The Northwest Passage is a sea route through the Arctic Ocean, along the northern coast of North America via waterways amidst the Canadian Arctic Archipelago, connecting the Atlantic and Pacific Oceans. Sought by explorers for centuries as a possible trade route, it was first navigated by Roald Amundsen in 1903–1906. Before that it attracted an almost mythical significance as the link between Asia and the Americas and numerous attempts were made to map it. Perhaps the most famous (or rather infamous) of these was the ‘Lost Expedition’ of Sir John Franklin. This was a doomed British voyage of Arctic exploration which departed in 1845. Much-heralded at the time as the British Empire’s grand effort to explore one of the last frontiers of mankind, it ended in death, despair and darkness. Despite the expedition’s failure, the Victorian media nevertheless portrayed Franklin as a hero. It was only many years later that the horrific truth of what happened to Franklin and his men gradually began to emerge.
The purpose of the Franklin Expedition was to map out the fabled Northwest Passage, which had all sorts of romantic and symbolic associations. This desire arose from Victorian attempts to complete geographical knowledge of remote regions, to fulfill the historical goals of Elizabethan navigators and explorers such as Sir Walter Raleigh and Sir Francis Drake, as well as to Literature, in terms of its link to such stories involving polar settings and issues of survival as Mary Shelley’s Romantic novel Frankenstein (1818) and Samuel Taylor Coleridge’s literary ballad The Rime of the Ancient Mariner. In 1845 a lavishly equipped two-ship expedition led by Sir John Franklin sailed to the Canadian Arctic to chart the last unknown swaths of the Northwest Passage. Confidence was high, given there was less than 500 km (310 mi) of unexplored Arctic mainland coast by then. When the ships failed to return, relief expeditions and search parties explored the Canadian Arctic, which resulted in a thorough charting of the region along with a possible passage. In 1850, near the mouth of the Great Fish River, Inuit hunters discovered the bodies of 30 men and a number of graves. Since some of the bodies were mutilated, the natives believed that the white men had resorted to cannibalism.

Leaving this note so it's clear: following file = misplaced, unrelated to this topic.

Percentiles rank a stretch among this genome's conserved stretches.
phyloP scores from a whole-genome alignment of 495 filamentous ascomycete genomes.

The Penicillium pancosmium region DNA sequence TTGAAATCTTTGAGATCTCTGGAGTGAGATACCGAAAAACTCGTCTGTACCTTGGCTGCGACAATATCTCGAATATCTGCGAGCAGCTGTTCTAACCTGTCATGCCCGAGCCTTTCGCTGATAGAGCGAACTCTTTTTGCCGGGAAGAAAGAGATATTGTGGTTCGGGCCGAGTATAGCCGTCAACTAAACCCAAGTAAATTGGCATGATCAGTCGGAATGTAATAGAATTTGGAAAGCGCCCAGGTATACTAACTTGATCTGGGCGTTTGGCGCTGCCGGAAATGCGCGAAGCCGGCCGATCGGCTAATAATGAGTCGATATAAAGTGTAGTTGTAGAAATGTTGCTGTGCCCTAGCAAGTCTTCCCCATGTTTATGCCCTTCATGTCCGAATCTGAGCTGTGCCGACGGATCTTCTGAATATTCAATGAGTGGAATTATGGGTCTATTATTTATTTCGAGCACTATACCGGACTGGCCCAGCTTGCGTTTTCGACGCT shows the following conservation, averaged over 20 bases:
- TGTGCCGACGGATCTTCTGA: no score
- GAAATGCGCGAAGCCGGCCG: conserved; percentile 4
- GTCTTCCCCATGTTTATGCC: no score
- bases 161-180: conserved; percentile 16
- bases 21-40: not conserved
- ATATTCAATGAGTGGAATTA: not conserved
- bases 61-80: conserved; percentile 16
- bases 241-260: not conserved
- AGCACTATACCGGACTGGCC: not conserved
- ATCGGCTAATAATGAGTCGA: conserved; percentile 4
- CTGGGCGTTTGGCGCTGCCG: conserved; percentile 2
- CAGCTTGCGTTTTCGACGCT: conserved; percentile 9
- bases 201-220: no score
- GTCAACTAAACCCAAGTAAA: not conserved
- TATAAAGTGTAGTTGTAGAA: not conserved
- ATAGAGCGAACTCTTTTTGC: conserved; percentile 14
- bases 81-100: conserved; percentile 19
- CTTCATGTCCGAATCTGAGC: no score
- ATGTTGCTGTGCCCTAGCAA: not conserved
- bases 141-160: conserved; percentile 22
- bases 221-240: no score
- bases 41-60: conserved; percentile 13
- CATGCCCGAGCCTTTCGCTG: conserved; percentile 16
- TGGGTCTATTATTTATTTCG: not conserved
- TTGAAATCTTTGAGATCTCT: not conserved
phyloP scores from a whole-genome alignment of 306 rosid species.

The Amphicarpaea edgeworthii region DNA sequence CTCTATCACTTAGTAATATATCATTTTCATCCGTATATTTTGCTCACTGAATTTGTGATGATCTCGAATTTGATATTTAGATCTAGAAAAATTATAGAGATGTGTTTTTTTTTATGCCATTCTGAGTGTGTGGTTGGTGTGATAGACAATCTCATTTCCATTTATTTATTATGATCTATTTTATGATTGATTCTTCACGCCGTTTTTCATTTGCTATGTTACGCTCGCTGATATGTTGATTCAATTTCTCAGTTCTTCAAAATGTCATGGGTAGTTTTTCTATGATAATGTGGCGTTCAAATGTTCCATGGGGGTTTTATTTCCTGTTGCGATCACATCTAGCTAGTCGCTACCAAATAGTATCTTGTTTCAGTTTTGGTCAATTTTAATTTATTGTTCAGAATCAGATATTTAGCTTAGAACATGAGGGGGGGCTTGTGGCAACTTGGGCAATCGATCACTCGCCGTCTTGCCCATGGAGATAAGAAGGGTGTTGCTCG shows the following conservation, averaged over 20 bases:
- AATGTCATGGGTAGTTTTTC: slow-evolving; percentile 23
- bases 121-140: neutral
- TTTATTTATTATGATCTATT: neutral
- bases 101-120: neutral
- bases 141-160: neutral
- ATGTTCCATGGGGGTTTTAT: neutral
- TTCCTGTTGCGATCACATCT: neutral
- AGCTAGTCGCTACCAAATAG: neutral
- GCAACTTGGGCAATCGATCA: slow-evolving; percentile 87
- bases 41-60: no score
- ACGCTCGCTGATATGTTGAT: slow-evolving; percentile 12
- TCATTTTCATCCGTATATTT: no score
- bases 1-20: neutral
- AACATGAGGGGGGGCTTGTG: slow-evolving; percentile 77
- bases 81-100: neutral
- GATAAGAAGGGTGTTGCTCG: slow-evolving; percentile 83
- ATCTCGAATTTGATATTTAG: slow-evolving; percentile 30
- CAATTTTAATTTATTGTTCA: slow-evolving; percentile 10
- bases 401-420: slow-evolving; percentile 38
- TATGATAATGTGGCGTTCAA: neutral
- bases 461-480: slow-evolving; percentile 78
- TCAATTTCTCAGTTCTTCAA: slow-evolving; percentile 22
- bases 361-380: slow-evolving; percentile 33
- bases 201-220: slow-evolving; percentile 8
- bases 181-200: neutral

Many artifacts from the expedition were found over the next century and a half, all of which started to give a better picture of what had happened to Franklin’s lost expedition. These included notes that the ships were ice-locked in 1846 near King William Island, about half way through the passage, unable to break free. It emerged that Franklin died in 1847 and Captain Francis Rawdon Moira Crozier took over command. In 1848 the expedition abandoned ships and tried to escape south across the tundra by sledge. Although some of the crew may not have died until the early 1850s, no evidence has ever been found of any survivors. In 1853 John Rae received information from local Inuit about the fate of Franklin’s expedition, but his reports of mutilation and cannibalism were not welcomed. Starvation, exposure and scurvy were all preferred as explanations for the deaths. In 1981 Owen Beattie, an anthropologist from the University of Alberta, examined remains from sites associated with the expedition. This led to further investigations and the examination of tissue and bone from the frozen bodies of three seamen, John Torrington, William Braine and John Hartnell, exhumed from the permafrost of Beechey Island. Laboratory tests revealed high concentrations of lead in all three (the expedition carried 8,000 tins of food sealed with a lead-based solder). Another researcher has suggested botulism caused deaths among crew members. New evidence, confirming reports first made by John Rae in 1854 based on Inuit accounts, has shown that cannibalism was almost certainly a last resort for at least some of the crew.
For years after the loss of the Franklin Party, the Victorian media portrayed Franklin as a hero who led his men in the quest for the Northwest Passage. A statue of Franklin in his home town bears the inscription ‘Sir John Franklin – Discoverer of the North West Passage’, and statues of Franklin outside the Athenaeum in London and in Tasmania bear similar inscriptions. Although the expedition’s fate, including the possibility of cannibalism, was widely reported and debated, Franklin’s standing with the Victorian public was undiminished. The expedition has since been the subject of many artistic works, including songs, verse, short stories and novels, as well as plays such as The Frozen Deep, written by Wilkie Collins in the 1850s with assistance and production by Charles Dickens. The influence of the Franklin expedition on Canadian literature has been especially significant, indeed it is often spoken of as a sort of national myth of Canada. Among the best-known contemporary Franklin ballads is Northwest Passage by the late Ontario folksinger Stan Rogers (1981), which has been referred to as the unofficial Canadian national anthem. The most meaningful outcome of the Franklin expedition, however, was the mapping of several thousand miles of hitherto unsurveyed coastline by expeditions searching for Franklin’s lost ships and crew. At the same time, it largely quelled the Admiralty’s appetite for Arctic exploration. The navigation of the Northwest Passage in 1903–05 by Roald Amundsen with the Gjøa expedition effectively ended the centuries-long quest for the Northwest Passage, although the deeds of Franklin and his party live on in song, story and art to this day.